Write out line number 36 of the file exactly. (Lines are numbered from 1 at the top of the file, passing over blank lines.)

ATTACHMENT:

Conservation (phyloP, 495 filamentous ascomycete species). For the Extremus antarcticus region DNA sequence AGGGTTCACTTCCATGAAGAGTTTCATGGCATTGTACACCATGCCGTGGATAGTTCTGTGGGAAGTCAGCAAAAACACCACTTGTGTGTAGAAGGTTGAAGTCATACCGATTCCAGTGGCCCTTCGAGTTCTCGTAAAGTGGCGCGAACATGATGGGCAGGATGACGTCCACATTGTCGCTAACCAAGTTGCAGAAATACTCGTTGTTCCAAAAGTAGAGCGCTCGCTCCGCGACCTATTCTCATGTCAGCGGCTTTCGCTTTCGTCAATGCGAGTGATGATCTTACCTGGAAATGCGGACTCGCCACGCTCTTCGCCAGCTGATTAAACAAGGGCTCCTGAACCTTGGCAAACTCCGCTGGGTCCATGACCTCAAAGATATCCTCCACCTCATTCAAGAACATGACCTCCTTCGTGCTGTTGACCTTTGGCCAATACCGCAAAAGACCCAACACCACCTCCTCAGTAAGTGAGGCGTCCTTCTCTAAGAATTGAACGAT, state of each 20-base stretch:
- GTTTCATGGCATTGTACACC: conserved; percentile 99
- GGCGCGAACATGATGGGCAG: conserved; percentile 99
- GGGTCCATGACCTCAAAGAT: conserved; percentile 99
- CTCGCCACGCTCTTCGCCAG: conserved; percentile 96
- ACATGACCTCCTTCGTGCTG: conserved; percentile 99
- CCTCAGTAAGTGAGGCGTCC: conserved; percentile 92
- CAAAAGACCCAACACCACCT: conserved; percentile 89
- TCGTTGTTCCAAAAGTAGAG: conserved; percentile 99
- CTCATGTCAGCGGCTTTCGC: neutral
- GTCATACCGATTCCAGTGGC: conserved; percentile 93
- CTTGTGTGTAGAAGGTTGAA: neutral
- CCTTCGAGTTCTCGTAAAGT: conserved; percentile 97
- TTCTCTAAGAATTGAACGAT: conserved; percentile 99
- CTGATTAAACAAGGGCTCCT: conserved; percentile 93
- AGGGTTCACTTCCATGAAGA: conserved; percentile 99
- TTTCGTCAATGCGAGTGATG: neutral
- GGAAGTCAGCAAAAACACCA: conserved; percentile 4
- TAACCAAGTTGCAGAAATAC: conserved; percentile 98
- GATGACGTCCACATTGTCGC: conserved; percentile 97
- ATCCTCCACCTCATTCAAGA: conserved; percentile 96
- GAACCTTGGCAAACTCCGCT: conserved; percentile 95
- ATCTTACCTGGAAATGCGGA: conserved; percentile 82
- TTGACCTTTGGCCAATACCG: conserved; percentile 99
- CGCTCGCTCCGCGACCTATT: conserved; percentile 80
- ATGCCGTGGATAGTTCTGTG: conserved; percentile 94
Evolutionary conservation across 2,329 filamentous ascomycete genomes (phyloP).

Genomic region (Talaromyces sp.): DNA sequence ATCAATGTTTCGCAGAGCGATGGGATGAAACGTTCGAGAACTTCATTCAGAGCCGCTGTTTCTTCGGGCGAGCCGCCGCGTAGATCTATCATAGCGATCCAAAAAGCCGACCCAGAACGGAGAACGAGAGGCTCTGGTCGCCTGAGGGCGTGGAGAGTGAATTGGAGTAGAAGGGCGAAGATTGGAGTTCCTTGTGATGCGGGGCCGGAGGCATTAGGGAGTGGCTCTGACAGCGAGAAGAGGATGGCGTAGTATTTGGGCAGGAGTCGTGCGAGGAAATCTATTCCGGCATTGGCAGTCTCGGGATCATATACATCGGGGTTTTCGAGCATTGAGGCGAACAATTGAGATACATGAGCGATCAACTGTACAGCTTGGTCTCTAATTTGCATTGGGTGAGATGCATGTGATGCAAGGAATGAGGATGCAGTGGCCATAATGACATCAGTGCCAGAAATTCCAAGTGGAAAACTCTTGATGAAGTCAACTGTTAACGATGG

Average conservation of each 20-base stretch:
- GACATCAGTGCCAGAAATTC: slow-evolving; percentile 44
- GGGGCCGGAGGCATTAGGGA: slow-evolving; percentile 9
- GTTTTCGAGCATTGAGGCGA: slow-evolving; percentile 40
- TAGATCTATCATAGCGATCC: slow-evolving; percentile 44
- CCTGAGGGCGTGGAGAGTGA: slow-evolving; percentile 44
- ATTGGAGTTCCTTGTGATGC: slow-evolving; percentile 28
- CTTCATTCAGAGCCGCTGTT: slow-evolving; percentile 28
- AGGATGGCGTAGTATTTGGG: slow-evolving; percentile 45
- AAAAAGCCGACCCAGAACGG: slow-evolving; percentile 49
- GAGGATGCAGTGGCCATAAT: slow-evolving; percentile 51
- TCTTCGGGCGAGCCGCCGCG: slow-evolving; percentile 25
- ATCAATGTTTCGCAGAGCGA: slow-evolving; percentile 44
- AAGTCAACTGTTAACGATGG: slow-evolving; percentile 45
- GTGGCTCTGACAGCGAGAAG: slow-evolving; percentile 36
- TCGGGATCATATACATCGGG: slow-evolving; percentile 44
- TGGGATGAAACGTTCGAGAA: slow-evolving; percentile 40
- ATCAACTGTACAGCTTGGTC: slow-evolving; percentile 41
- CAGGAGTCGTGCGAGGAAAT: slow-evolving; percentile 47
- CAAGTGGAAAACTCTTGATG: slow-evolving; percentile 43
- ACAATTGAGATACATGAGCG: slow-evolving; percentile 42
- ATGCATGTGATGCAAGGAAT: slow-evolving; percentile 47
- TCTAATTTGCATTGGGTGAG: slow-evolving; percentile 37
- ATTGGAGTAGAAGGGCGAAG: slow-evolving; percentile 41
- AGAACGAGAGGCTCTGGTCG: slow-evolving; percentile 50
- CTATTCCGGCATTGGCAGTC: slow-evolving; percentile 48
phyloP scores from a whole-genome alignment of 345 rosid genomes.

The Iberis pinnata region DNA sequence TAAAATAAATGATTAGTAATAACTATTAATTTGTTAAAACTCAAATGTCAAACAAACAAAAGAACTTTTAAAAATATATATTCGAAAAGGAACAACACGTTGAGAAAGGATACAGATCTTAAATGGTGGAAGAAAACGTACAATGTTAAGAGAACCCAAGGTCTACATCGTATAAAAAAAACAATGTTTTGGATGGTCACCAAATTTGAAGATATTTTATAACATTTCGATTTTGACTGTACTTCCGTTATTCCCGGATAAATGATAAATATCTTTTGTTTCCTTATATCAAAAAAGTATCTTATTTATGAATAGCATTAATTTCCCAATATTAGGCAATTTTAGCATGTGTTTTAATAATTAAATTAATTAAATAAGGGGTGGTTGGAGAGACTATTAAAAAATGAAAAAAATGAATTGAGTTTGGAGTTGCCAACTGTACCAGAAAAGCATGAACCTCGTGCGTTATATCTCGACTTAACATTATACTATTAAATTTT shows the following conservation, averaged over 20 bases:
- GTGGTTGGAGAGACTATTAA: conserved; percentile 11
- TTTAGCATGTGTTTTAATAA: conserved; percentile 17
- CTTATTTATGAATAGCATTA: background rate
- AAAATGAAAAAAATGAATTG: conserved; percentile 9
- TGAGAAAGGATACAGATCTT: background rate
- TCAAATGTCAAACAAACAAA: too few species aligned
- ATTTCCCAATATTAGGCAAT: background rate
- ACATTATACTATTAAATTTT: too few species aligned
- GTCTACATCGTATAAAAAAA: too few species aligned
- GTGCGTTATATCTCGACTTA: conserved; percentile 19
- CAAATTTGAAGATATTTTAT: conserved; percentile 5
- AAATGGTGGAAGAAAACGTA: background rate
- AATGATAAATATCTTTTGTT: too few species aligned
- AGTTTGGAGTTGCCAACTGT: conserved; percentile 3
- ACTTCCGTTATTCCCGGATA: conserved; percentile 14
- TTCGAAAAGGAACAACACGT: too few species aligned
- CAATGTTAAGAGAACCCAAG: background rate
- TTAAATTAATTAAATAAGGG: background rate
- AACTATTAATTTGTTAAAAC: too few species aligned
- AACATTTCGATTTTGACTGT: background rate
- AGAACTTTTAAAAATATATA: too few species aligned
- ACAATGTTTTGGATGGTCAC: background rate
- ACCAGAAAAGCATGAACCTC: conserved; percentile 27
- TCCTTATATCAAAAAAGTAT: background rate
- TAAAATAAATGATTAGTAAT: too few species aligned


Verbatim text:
- CTTCATTCAGAGCCGCTGTT: slow-evolving; percentile 28